Increase In Chronic Cannabis Psychosis In Young Adults
With the legalization of cannabis there have been an increasing number of people, including children and adolescents, who have access and interest in the substance. To date, seventeen states have approved recreational cannabis use meaning a medical condition is not required to obtain and use the drug.
Cannabis can be found in various forms ranging from the standard leafy substance to oils, edibles and vape pens. The variety of methods to consume cannabis has made the substance more appealing to young people who may not recognize the associated risk factors to mental health.
One of the more concerning risks of frequent cannabis use is the potential to activate serious mental health symptoms. Cannabis, or marijuana, falls into the category of hallucinogens meaning it can cause changes in perception including paranoia, hallucinations, and changes in mood or behavior.
Genetic predispositions to mental illness can interact with cannabis use and essentially ignite symptoms of psychosis that may otherwise remain dormant. The effect can result in Cannabis Induced Psychotic Disorder with the potential for lasting psychological impairment. Symptoms associated with the onset of cannabis induced psychosis include persistent auditory hallucinations (hearing voices), delusional thought patterns of a bizarre nature and irritability to name a few.
Why does cannabis, which is considered a relatively benign drug by many, manifest debilitating mental health issues for some young people? The short answer is due to the potency of cannabis today. According to the National Institute of Drug Abuse, in the early 1990’s the average amount of THC in cannabis was measured to be four percent.
By 2018 it was up to 18% and there are currently many strains of wax and other high potency products that contain more than 80% of THC. When cannabis levels of this magnitude are consumed, it can lead to psychotic episodes that resemble schizophrenia.
The research on cannabis use and psychotic episodes has begun to expand as cannabis use has become more common in recent years. A longitudinal study found young adults who tried cannabis before the age of 18 were 2.4 times more likely to develop schizophrenia.
Another study published in the Lancet found individuals who use cannabis daily were three times more likely to experience a psychotic episode compared to those who do not use the drug. The study also found cities with more easily available high potency cannabis were responsible for higher rates of new diagnosis of psychosis.
A separate research study found cannabis was a relative factor in as much as 50 percent of psychotic, schizophrenia, and schizophreniform episodes.
The problem has begun to become one of larger scale due to the expansion of cannabis use among children and adolescents. Most substance use disorders begin prior to adulthood so early use of cannabis increases the potential for addiction and serious mental illness.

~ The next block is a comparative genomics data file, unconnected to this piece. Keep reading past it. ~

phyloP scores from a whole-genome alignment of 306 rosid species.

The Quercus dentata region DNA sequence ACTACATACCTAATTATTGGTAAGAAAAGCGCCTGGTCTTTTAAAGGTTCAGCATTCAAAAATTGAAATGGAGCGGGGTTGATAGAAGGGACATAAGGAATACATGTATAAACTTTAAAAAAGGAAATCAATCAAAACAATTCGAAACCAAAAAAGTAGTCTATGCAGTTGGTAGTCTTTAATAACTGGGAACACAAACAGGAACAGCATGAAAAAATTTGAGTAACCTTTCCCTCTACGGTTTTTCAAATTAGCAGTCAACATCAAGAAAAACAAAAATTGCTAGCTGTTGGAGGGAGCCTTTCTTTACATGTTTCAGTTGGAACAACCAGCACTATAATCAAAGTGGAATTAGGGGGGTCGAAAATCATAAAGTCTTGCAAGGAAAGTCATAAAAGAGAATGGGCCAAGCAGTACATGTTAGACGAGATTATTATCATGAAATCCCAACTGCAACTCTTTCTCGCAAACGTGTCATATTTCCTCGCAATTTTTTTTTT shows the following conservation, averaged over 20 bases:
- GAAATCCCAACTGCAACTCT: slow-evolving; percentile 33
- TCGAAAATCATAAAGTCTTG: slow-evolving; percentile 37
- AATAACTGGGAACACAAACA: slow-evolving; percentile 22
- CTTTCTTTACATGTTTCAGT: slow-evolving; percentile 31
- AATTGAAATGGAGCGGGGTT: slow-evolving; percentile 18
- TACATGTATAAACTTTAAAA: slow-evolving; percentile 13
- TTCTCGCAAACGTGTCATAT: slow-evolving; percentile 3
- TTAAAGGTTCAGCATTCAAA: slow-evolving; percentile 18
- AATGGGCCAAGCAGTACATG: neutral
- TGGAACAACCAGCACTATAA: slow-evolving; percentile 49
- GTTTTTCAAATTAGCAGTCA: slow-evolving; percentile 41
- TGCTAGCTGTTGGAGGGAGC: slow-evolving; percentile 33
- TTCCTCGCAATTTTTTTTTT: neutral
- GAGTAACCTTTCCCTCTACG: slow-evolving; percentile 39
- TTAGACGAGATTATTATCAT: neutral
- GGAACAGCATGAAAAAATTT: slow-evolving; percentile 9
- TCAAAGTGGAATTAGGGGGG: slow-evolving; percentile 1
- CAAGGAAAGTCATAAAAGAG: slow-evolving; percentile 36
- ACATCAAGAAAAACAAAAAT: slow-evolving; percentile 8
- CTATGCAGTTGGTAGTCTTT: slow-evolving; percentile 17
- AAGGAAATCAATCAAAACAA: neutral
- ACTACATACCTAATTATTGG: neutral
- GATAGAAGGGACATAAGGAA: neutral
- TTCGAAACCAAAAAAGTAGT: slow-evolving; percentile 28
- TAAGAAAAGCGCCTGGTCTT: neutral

Adolescence is a critical time for development and using THC can disrupt key stages of neurodevelopment. By 9th grade one in three boys and one in four girls has tried cannabis. In high school 14% of 10th graders are actively using cannabis, 23% of 12th graders and 22% of college students are consuming cannabis at least once a month.
Moreover, during adolescence cannabis is associated with increased visits to the ER for psychiatric reasons. With chronic use of cannabis in childhood and adolescence the potential for a thought disorder like cannabis induced psychosis increases making the public perception that cannabis is safe alarmingly inaccurate.
What Can Parents Do?
As a parent or concerned adult there are steps that can be taken to reduce the likelihood of having to experience cannabis induced psychosis symptoms. First, model the type of behavior you expect from your child. If you want your children to abstain from using cannabis it will be much more difficult if they witness substance use at home.
Next, talk to your children about cannabis and other drugs on an ongoing basis. Help them to understand the dangers of cannabis use and gain awareness of the potential long-term risks. If you’re wondering if your child is already using THC, consider drug testing at home. Easy to use and fairly accurate over the counter drug tests can help identify substance use that may otherwise be missed.
If there is a positive test result, look for support from a professional who has expertise in treating substance use disorders or addiction.
At A Mission for Michael the clinical team has seen individuals come in for treatment due to cannabis induced psychosis consistently over the past few years. Early intervention and treatment may help reduce the severity of the symptoms. On the other hand, individuals who are not treated early into their symptoms tend to respond more slowly to treatment. Treatment requires the entire family to work together as a team to support their loved one.
Relapse rates for cannabis use are particularly high for this drug due to the ease of acquiring it due to legalization and the inaccurate assumption that cannabis is safe. If you or a loved one are struggling with a substance or mental health issue, there are dedicated team members who can assist you in learning more about treatment options.